AfterPay Insights’ monthly forecasts are back with this August outlook for e-commerce in the Netherlands, Germany and Norway. Do Dutch, German and Norwegian consumers intend to increase or decrease their online shopping in August? And which categories can we expect to grow or decline?
Our results show that consumers in all three countries intend to buy overall at a similar level in August as they did in July. At the same time, consumers intend to decrease online purchases, shifting some of their purchases from online channels to brick-and-mortar stores. We see the same pattern develop as in 2020: online purchases bottom out in August. A clear seasonal effect, which is confirmed by its reoccurrence in 2021.
When we look at shopping frequency and its effect on consumers’ shopping intentions, we see that infrequent and Light Online Shoppers (0-2 online purchases per month) intend to decrease online purchases in August, while Medium and Heavy Online Shoppers (4+ online purchases per month) intend to increase online purchases. Even though Heavy Online Shoppers stand for a disproportionally high share of online purchases, the relatively small size of this segment does not give it enough weight to compensate Light Online Shoppers’ decreased purchase intentions. Looking at the full market – and trusting that consumers will act on their intentions – this again confirms that online purchases in August will likely decrease.
Looking at consumers’ choice of product mix in August, we see Fashion – as always – as the locomotive of increased online shopping. But we also see consumers’ August projections for buying Travel/Transport increase significantly. Compared to one month ago, Travel/Transport is the category that shows the biggest increase in consumers’ purchase intentions, with Tickets coming in second place.
We see that online purchase volumes decline in July in the Netherlands and Germany with a small increase in Norway. This is a continuation of developments that we identify at the end of June. A similar trend is visible in June and July of 2020 (but then coming from a May peak in online purchases caused by the first pandemic waves that spread across Europe).
Comparing July of 2020 to July of 2021, we see that purchase volumes in the Netherlands are lower in July 2021 (+23%, compared to +32% in July 2020). In Germany volumes are higher this July (+22%) than in July 2020 (+14%). And in Norway volumes are about the same (+23% this July compared to +20% July 2020). But as noted, online purchase volumes in the spring of 2020 were significantly boosted by pandemic restrictions.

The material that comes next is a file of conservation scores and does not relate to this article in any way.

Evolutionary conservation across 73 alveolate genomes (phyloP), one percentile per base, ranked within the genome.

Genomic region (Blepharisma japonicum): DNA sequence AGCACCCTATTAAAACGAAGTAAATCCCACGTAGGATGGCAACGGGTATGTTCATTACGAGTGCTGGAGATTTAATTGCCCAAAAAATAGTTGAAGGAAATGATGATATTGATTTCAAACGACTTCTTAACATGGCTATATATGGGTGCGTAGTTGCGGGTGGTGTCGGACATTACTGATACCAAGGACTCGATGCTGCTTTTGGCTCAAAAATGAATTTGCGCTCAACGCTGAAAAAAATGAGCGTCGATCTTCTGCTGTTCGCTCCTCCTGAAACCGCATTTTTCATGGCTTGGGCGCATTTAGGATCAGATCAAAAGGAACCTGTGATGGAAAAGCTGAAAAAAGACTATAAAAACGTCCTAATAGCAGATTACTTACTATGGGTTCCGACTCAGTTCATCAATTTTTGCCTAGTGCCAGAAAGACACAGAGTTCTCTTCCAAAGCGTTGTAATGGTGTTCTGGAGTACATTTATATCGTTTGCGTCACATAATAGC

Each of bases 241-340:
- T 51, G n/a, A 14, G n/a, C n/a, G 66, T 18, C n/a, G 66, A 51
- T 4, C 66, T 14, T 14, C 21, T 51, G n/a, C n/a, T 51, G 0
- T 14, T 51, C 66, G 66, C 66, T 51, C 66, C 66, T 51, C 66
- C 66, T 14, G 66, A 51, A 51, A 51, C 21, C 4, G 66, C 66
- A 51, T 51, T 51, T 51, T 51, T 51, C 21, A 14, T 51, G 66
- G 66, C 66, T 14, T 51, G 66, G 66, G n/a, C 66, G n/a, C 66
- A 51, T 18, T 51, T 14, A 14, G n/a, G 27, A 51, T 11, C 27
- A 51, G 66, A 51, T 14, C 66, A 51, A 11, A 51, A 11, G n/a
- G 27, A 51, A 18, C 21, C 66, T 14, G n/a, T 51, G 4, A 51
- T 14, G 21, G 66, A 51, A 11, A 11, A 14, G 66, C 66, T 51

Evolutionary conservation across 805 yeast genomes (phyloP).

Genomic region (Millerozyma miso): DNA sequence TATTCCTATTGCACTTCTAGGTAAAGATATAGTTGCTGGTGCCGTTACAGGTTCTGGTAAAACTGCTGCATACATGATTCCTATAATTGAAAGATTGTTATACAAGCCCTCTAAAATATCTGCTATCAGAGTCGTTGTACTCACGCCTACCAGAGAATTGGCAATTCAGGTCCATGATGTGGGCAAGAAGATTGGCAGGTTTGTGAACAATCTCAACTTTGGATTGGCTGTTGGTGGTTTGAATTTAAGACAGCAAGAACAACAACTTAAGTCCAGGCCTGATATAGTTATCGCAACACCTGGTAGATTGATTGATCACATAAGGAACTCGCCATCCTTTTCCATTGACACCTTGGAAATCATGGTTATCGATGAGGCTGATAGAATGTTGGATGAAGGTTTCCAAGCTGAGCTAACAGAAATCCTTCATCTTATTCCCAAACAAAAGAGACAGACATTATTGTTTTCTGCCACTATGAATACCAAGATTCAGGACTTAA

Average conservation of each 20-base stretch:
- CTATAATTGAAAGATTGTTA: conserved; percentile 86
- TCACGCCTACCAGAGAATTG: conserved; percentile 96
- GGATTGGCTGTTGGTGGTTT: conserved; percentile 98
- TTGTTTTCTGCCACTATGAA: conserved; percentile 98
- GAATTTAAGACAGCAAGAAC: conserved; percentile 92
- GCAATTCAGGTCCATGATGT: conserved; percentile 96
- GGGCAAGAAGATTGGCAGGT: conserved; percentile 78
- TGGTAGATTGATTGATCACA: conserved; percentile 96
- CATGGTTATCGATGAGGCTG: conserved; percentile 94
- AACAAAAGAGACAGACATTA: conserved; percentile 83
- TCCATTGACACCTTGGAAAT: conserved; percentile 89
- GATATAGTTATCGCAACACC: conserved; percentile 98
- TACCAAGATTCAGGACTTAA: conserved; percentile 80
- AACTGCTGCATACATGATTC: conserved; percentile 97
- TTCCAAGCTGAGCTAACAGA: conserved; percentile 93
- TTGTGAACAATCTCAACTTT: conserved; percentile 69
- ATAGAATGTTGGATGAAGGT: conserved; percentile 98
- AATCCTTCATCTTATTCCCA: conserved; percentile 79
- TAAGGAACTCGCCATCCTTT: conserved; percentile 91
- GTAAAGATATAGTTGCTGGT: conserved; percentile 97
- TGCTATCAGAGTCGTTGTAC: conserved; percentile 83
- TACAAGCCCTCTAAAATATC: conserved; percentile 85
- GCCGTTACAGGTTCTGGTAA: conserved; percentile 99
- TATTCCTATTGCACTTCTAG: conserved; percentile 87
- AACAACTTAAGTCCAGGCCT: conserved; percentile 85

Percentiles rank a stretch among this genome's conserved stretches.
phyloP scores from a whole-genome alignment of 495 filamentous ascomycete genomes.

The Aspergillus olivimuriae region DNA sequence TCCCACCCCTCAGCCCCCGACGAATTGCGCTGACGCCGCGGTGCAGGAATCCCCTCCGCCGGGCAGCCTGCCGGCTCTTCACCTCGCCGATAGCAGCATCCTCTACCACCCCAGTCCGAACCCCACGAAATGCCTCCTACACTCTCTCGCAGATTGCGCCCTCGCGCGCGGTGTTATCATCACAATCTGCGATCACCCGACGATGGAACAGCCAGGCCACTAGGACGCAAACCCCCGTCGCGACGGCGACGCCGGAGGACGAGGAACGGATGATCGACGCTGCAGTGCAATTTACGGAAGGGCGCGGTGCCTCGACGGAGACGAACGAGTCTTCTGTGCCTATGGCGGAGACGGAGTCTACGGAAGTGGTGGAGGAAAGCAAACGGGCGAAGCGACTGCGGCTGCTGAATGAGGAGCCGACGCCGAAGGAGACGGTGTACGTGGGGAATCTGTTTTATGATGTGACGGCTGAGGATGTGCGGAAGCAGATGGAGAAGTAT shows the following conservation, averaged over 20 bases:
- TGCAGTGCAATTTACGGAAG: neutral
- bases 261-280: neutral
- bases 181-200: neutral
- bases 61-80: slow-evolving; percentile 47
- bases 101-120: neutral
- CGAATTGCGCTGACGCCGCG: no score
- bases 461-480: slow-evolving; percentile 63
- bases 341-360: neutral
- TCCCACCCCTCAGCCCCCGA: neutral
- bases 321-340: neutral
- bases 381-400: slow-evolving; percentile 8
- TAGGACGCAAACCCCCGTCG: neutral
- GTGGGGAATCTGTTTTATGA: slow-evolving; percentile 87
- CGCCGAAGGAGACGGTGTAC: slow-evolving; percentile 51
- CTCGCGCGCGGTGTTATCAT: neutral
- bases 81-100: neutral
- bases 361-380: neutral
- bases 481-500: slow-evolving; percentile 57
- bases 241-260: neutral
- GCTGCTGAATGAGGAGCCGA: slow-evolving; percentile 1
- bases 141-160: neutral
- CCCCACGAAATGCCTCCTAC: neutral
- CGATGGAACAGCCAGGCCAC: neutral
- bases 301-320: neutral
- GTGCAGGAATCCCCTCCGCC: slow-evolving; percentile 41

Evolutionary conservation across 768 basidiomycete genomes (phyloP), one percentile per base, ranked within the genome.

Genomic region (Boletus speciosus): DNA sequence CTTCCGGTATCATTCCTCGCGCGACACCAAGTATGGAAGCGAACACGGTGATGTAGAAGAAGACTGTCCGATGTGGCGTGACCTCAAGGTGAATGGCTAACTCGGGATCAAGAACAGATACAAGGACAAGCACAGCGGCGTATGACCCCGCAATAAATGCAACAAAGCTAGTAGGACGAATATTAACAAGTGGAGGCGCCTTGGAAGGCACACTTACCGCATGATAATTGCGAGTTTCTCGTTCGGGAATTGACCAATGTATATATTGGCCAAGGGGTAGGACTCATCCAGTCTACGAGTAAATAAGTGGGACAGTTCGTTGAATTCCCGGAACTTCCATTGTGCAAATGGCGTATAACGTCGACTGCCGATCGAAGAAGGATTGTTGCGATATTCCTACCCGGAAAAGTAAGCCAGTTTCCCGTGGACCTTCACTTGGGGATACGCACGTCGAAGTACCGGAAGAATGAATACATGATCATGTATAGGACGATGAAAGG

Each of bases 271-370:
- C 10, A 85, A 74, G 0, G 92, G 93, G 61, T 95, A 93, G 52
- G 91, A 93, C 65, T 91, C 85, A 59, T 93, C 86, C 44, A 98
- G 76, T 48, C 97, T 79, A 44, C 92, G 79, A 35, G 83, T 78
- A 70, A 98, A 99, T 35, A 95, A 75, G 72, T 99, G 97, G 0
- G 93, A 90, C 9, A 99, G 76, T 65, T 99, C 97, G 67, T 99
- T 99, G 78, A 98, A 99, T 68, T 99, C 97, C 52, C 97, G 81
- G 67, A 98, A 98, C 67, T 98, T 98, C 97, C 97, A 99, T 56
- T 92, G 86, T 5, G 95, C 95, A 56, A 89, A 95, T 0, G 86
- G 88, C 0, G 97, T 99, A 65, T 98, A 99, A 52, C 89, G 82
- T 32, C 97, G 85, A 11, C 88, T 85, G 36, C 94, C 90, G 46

While online shopping volumes, after a peak in December 2020, decline from January to July of 2021, the online share of total spend stays at the same level or even increases for Heavy (10+ online purchases per month) and Medium (4-8 online purchases per month) Online Shoppers. We can expect the ‘online loyalization’ of these frequent online shoppers to have a positive long-term impact on e-commerce growth in the months to come. But this is not the case for Light Online Shoppers of whom many have switched back to brick-and-mortar shopping as societies have opened up again after lifting intense pandemic restrictions.
Our latest survey results indicate that the average Dutch consumer intends to buy at the same level overall in August, but is likely to decrease online purchases. However, when we take online purchase frequency into account, we see that Heavy Shoppers intend to increase online purchases in August. Even though Heavy Online Shoppers conduct a disproportionally large share of all online purchases, the segment is not large enough to compensate for the reduced shopping intentions of other segments in the Netherlands.
When it comes to product categories in the Netherlands, we see that Fashion dominates e-commerce from a numbers perspective. Based on consumers’ projections, Fashion will uphold both offline and online purchases in August.
Just like in the Netherlands, the average German consumer intends to buy at the same level overall in August, but is likely to decrease online purchases. However, when we take online purchase frequency into account, we see that Heavy Online Shoppers intend to increase online purchases in August. While this segment conducts disproportionally large share of all online purchases, it is not large enough to compensate for the reduced shopping intentions of other segments in the Germany.
In Germany, we see that Fashion and Food/Groceries will uplift e-commerce purchases in August, while Fashion is expected to grow stronger online compared to Food/Groceries in August.
Similarly, Norwegian consumers also intend to buy at a similar overall level in August, although they are likely to decrease online purchases. While Heavy Online Shoppers intend to increase online purchases in August, the segment’s impact is not large enough to compensate for the reduced shopping intentions of other shopper segments.
In Norway, Travel/Transport replaces typical front runner Fashion as the category where Norwegians intend to increase purchases the most in August; the origin of Travel/Transport’s growth can be split equally between online and offline channels.
Coming up next is a long-awaited deep dive into online Fashion. What are Fashion Shoppers’ demands of merchants? And how satisfied are they? What are Fashion Shoppers’ views on the future of e-commerce? Stay tuned to find out!